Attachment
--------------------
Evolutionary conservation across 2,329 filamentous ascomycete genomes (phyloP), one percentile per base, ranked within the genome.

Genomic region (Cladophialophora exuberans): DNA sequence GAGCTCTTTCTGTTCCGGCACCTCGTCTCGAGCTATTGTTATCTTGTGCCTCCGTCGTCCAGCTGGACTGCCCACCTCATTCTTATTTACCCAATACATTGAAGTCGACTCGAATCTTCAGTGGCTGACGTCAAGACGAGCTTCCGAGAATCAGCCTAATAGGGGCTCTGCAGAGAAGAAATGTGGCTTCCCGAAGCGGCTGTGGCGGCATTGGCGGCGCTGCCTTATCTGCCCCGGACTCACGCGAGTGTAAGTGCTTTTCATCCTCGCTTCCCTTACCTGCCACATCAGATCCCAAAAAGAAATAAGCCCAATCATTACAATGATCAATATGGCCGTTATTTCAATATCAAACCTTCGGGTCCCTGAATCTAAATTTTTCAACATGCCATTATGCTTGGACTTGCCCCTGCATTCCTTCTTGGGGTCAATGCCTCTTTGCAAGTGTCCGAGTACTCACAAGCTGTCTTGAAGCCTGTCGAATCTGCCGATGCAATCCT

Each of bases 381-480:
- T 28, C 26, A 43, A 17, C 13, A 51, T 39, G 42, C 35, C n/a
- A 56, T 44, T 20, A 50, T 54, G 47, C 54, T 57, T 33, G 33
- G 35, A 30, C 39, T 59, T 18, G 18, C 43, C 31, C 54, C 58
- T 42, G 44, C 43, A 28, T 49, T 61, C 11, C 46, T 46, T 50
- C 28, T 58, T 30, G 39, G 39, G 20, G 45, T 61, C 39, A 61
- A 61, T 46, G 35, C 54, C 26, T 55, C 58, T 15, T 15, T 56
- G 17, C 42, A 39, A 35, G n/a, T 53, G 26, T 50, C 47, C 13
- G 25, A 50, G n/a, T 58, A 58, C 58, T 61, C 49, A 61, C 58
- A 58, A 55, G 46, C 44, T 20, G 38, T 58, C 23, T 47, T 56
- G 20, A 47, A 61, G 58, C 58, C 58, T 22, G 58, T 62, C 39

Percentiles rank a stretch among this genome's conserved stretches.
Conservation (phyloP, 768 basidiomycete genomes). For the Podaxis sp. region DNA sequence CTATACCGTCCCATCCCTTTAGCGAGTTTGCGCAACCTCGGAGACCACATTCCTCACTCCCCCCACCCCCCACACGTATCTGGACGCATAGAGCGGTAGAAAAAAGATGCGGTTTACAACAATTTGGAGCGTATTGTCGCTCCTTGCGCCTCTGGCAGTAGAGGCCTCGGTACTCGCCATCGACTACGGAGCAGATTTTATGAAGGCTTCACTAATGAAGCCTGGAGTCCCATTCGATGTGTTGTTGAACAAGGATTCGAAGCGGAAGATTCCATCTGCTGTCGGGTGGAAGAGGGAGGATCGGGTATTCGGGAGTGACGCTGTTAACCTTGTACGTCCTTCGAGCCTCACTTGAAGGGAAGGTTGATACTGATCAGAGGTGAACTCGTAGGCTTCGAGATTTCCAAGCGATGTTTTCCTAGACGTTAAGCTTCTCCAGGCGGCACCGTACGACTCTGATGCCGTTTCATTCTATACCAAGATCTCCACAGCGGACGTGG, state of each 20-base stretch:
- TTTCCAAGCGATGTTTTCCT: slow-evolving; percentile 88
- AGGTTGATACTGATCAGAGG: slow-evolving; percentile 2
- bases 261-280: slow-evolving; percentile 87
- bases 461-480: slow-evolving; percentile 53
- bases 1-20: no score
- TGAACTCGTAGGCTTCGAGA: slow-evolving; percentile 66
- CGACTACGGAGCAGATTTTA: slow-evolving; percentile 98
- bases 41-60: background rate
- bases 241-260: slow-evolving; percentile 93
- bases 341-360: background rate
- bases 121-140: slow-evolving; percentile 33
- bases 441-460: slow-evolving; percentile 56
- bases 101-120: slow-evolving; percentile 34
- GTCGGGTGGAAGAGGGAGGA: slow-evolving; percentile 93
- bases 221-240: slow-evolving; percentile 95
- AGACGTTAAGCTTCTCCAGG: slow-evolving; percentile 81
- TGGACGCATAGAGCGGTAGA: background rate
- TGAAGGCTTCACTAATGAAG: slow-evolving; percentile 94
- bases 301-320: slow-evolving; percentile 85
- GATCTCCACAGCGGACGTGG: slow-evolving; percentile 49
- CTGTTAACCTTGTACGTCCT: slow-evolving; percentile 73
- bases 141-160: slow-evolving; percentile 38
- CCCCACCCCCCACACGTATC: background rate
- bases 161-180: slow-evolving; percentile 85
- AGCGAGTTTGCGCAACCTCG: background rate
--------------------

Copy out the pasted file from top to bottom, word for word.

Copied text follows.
Evolutionary conservation across 2,329 filamentous ascomycete genomes (phyloP), one percentile per base, ranked within the genome.

Genomic region (Cladophialophora exuberans): DNA sequence GAGCTCTTTCTGTTCCGGCACCTCGTCTCGAGCTATTGTTATCTTGTGCCTCCGTCGTCCAGCTGGACTGCCCACCTCATTCTTATTTACCCAATACATTGAAGTCGACTCGAATCTTCAGTGGCTGACGTCAAGACGAGCTTCCGAGAATCAGCCTAATAGGGGCTCTGCAGAGAAGAAATGTGGCTTCCCGAAGCGGCTGTGGCGGCATTGGCGGCGCTGCCTTATCTGCCCCGGACTCACGCGAGTGTAAGTGCTTTTCATCCTCGCTTCCCTTACCTGCCACATCAGATCCCAAAAAGAAATAAGCCCAATCATTACAATGATCAATATGGCCGTTATTTCAATATCAAACCTTCGGGTCCCTGAATCTAAATTTTTCAACATGCCATTATGCTTGGACTTGCCCCTGCATTCCTTCTTGGGGTCAATGCCTCTTTGCAAGTGTCCGAGTACTCACAAGCTGTCTTGAAGCCTGTCGAATCTGCCGATGCAATCCT

Each of bases 381-480:
- T 28, C 26, A 43, A 17, C 13, A 51, T 39, G 42, C 35, C n/a
- A 56, T 44, T 20, A 50, T 54, G 47, C 54, T 57, T 33, G 33
- G 35, A 30, C 39, T 59, T 18, G 18, C 43, C 31, C 54, C 58
- T 42, G 44, C 43, A 28, T 49, T 61, C 11, C 46, T 46, T 50
- C 28, T 58, T 30, G 39, G 39, G 20, G 45, T 61, C 39, A 61
- A 61, T 46, G 35, C 54, C 26, T 55, C 58, T 15, T 15, T 56
- G 17, C 42, A 39, A 35, G n/a, T 53, G 26, T 50, C 47, C 13
- G 25, A 50, G n/a, T 58, A 58, C 58, T 61, C 49, A 61, C 58
- A 58, A 55, G 46, C 44, T 20, G 38, T 58, C 23, T 47, T 56
- G 20, A 47, A 61, G 58, C 58, C 58, T 22, G 58, T 62, C 39

Percentiles rank a stretch among this genome's conserved stretches.
Conservation (phyloP, 768 basidiomycete genomes). For the Podaxis sp. region DNA sequence CTATACCGTCCCATCCCTTTAGCGAGTTTGCGCAACCTCGGAGACCACATTCCTCACTCCCCCCACCCCCCACACGTATCTGGACGCATAGAGCGGTAGAAAAAAGATGCGGTTTACAACAATTTGGAGCGTATTGTCGCTCCTTGCGCCTCTGGCAGTAGAGGCCTCGGTACTCGCCATCGACTACGGAGCAGATTTTATGAAGGCTTCACTAATGAAGCCTGGAGTCCCATTCGATGTGTTGTTGAACAAGGATTCGAAGCGGAAGATTCCATCTGCTGTCGGGTGGAAGAGGGAGGATCGGGTATTCGGGAGTGACGCTGTTAACCTTGTACGTCCTTCGAGCCTCACTTGAAGGGAAGGTTGATACTGATCAGAGGTGAACTCGTAGGCTTCGAGATTTCCAAGCGATGTTTTCCTAGACGTTAAGCTTCTCCAGGCGGCACCGTACGACTCTGATGCCGTTTCATTCTATACCAAGATCTCCACAGCGGACGTGG, state of each 20-base stretch:
- TTTCCAAGCGATGTTTTCCT: slow-evolving; percentile 88
- AGGTTGATACTGATCAGAGG: slow-evolving; percentile 2
- bases 261-280: slow-evolving; percentile 87
- bases 461-480: slow-evolving; percentile 53
- bases 1-20: no score
- TGAACTCGTAGGCTTCGAGA: slow-evolving; percentile 66
- CGACTACGGAGCAGATTTTA: slow-evolving; percentile 98
- bases 41-60: background rate
- bases 241-260: slow-evolving; percentile 93
- bases 341-360: background rate
- bases 121-140: slow-evolving; percentile 33
- bases 441-460: slow-evolving; percentile 56
- bases 101-120: slow-evolving; percentile 34
- GTCGGGTGGAAGAGGGAGGA: slow-evolving; percentile 93
- bases 221-240: slow-evolving; percentile 95
- AGACGTTAAGCTTCTCCAGG: slow-evolving; percentile 81
- TGGACGCATAGAGCGGTAGA: background rate
- TGAAGGCTTCACTAATGAAG: slow-evolving; percentile 94
- bases 301-320: slow-evolving; percentile 85
- GATCTCCACAGCGGACGTGG: slow-evolving; percentile 49
- CTGTTAACCTTGTACGTCCT: slow-evolving; percentile 73
- bases 141-160: slow-evolving; percentile 38
- CCCCACCCCCCACACGTATC: background rate
- bases 161-180: slow-evolving; percentile 85
- AGCGAGTTTGCGCAACCTCG: background rate